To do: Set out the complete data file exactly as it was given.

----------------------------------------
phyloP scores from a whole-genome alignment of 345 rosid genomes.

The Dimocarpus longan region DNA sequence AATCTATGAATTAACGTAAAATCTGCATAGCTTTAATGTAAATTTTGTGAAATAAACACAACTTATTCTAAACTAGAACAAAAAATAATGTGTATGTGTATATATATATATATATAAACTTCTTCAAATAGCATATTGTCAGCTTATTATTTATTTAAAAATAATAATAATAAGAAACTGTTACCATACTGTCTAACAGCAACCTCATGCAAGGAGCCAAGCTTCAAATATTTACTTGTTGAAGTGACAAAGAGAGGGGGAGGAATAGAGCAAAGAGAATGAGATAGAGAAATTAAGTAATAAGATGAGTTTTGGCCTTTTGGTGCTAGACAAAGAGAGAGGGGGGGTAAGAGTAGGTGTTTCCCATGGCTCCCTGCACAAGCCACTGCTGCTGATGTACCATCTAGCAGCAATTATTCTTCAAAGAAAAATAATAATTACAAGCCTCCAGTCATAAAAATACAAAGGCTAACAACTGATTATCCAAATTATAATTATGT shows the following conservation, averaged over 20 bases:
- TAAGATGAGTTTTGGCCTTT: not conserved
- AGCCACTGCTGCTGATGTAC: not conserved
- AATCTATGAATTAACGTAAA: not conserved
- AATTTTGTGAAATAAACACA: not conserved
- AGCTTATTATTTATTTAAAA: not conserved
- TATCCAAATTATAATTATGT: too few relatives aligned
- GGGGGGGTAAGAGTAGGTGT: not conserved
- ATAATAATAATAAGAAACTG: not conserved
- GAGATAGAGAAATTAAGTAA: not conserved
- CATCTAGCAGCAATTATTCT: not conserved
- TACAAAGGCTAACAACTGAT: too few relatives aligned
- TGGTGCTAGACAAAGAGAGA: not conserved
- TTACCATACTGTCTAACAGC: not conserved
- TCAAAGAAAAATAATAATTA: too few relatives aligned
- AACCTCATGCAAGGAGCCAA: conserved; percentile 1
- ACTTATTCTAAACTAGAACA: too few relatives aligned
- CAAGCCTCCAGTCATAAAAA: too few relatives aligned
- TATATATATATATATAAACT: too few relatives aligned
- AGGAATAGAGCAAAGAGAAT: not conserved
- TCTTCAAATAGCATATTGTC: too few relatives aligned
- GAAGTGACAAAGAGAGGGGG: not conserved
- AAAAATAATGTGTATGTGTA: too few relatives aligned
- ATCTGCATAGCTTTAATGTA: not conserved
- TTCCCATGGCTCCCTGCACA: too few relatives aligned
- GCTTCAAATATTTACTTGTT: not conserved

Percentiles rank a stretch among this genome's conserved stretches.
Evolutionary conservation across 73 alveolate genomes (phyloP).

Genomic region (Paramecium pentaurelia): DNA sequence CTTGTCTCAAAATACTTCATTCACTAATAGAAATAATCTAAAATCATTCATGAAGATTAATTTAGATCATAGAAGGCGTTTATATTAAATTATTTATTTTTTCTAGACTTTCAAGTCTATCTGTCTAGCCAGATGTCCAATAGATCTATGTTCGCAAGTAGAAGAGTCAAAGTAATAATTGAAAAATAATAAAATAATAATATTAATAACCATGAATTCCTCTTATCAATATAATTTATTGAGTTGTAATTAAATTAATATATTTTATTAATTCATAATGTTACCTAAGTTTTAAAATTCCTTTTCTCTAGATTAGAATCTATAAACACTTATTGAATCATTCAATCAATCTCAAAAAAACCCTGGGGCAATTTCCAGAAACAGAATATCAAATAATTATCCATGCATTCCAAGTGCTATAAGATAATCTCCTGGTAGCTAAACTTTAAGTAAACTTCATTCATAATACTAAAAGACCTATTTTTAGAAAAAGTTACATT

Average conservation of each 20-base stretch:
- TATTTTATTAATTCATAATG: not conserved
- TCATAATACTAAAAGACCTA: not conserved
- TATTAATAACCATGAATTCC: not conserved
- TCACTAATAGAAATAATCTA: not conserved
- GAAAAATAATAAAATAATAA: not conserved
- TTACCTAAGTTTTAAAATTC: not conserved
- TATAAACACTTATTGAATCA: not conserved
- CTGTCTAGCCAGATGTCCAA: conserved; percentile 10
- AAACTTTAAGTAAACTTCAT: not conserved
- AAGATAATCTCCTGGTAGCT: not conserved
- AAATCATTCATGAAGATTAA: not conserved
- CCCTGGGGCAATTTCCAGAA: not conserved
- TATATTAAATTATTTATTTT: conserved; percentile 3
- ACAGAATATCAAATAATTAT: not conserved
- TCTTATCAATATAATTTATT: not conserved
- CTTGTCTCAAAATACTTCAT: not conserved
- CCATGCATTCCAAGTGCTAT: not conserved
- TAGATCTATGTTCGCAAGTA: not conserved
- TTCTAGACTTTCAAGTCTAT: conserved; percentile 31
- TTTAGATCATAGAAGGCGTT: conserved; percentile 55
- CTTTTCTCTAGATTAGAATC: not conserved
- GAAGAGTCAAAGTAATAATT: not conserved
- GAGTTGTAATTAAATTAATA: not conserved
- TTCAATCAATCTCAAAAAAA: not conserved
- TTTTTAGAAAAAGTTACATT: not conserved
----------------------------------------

phyloP scores from a whole-genome alignment of 345 rosid genomes.

The Dimocarpus longan region DNA sequence AATCTATGAATTAACGTAAAATCTGCATAGCTTTAATGTAAATTTTGTGAAATAAACACAACTTATTCTAAACTAGAACAAAAAATAATGTGTATGTGTATATATATATATATATAAACTTCTTCAAATAGCATATTGTCAGCTTATTATTTATTTAAAAATAATAATAATAAGAAACTGTTACCATACTGTCTAACAGCAACCTCATGCAAGGAGCCAAGCTTCAAATATTTACTTGTTGAAGTGACAAAGAGAGGGGGAGGAATAGAGCAAAGAGAATGAGATAGAGAAATTAAGTAATAAGATGAGTTTTGGCCTTTTGGTGCTAGACAAAGAGAGAGGGGGGGTAAGAGTAGGTGTTTCCCATGGCTCCCTGCACAAGCCACTGCTGCTGATGTACCATCTAGCAGCAATTATTCTTCAAAGAAAAATAATAATTACAAGCCTCCAGTCATAAAAATACAAAGGCTAACAACTGATTATCCAAATTATAATTATGT shows the following conservation, averaged over 20 bases:
- TAAGATGAGTTTTGGCCTTT: not conserved
- AGCCACTGCTGCTGATGTAC: not conserved
- AATCTATGAATTAACGTAAA: not conserved
- AATTTTGTGAAATAAACACA: not conserved
- AGCTTATTATTTATTTAAAA: not conserved
- TATCCAAATTATAATTATGT: too few relatives aligned
- GGGGGGGTAAGAGTAGGTGT: not conserved
- ATAATAATAATAAGAAACTG: not conserved
- GAGATAGAGAAATTAAGTAA: not conserved
- CATCTAGCAGCAATTATTCT: not conserved
- TACAAAGGCTAACAACTGAT: too few relatives aligned
- TGGTGCTAGACAAAGAGAGA: not conserved
- TTACCATACTGTCTAACAGC: not conserved
- TCAAAGAAAAATAATAATTA: too few relatives aligned
- AACCTCATGCAAGGAGCCAA: conserved; percentile 1
- ACTTATTCTAAACTAGAACA: too few relatives aligned
- CAAGCCTCCAGTCATAAAAA: too few relatives aligned
- TATATATATATATATAAACT: too few relatives aligned
- AGGAATAGAGCAAAGAGAAT: not conserved
- TCTTCAAATAGCATATTGTC: too few relatives aligned
- GAAGTGACAAAGAGAGGGGG: not conserved
- AAAAATAATGTGTATGTGTA: too few relatives aligned
- ATCTGCATAGCTTTAATGTA: not conserved
- TTCCCATGGCTCCCTGCACA: too few relatives aligned
- GCTTCAAATATTTACTTGTT: not conserved

Percentiles rank a stretch among this genome's conserved stretches.
Evolutionary conservation across 73 alveolate genomes (phyloP).

Genomic region (Paramecium pentaurelia): DNA sequence CTTGTCTCAAAATACTTCATTCACTAATAGAAATAATCTAAAATCATTCATGAAGATTAATTTAGATCATAGAAGGCGTTTATATTAAATTATTTATTTTTTCTAGACTTTCAAGTCTATCTGTCTAGCCAGATGTCCAATAGATCTATGTTCGCAAGTAGAAGAGTCAAAGTAATAATTGAAAAATAATAAAATAATAATATTAATAACCATGAATTCCTCTTATCAATATAATTTATTGAGTTGTAATTAAATTAATATATTTTATTAATTCATAATGTTACCTAAGTTTTAAAATTCCTTTTCTCTAGATTAGAATCTATAAACACTTATTGAATCATTCAATCAATCTCAAAAAAACCCTGGGGCAATTTCCAGAAACAGAATATCAAATAATTATCCATGCATTCCAAGTGCTATAAGATAATCTCCTGGTAGCTAAACTTTAAGTAAACTTCATTCATAATACTAAAAGACCTATTTTTAGAAAAAGTTACATT

Average conservation of each 20-base stretch:
- TATTTTATTAATTCATAATG: not conserved
- TCATAATACTAAAAGACCTA: not conserved
- TATTAATAACCATGAATTCC: not conserved
- TCACTAATAGAAATAATCTA: not conserved
- GAAAAATAATAAAATAATAA: not conserved
- TTACCTAAGTTTTAAAATTC: not conserved
- TATAAACACTTATTGAATCA: not conserved
- CTGTCTAGCCAGATGTCCAA: conserved; percentile 10
- AAACTTTAAGTAAACTTCAT: not conserved
- AAGATAATCTCCTGGTAGCT: not conserved
- AAATCATTCATGAAGATTAA: not conserved
- CCCTGGGGCAATTTCCAGAA: not conserved
- TATATTAAATTATTTATTTT: conserved; percentile 3
- ACAGAATATCAAATAATTAT: not conserved
- TCTTATCAATATAATTTATT: not conserved
- CTTGTCTCAAAATACTTCAT: not conserved
- CCATGCATTCCAAGTGCTAT: not conserved
- TAGATCTATGTTCGCAAGTA: not conserved
- TTCTAGACTTTCAAGTCTAT: conserved; percentile 31
- TTTAGATCATAGAAGGCGTT: conserved; percentile 55
- CTTTTCTCTAGATTAGAATC: not conserved
- GAAGAGTCAAAGTAATAATT: not conserved
- GAGTTGTAATTAAATTAATA: not conserved
- TTCAATCAATCTCAAAAAAA: not conserved
- TTTTTAGAAAAAGTTACATT: not conserved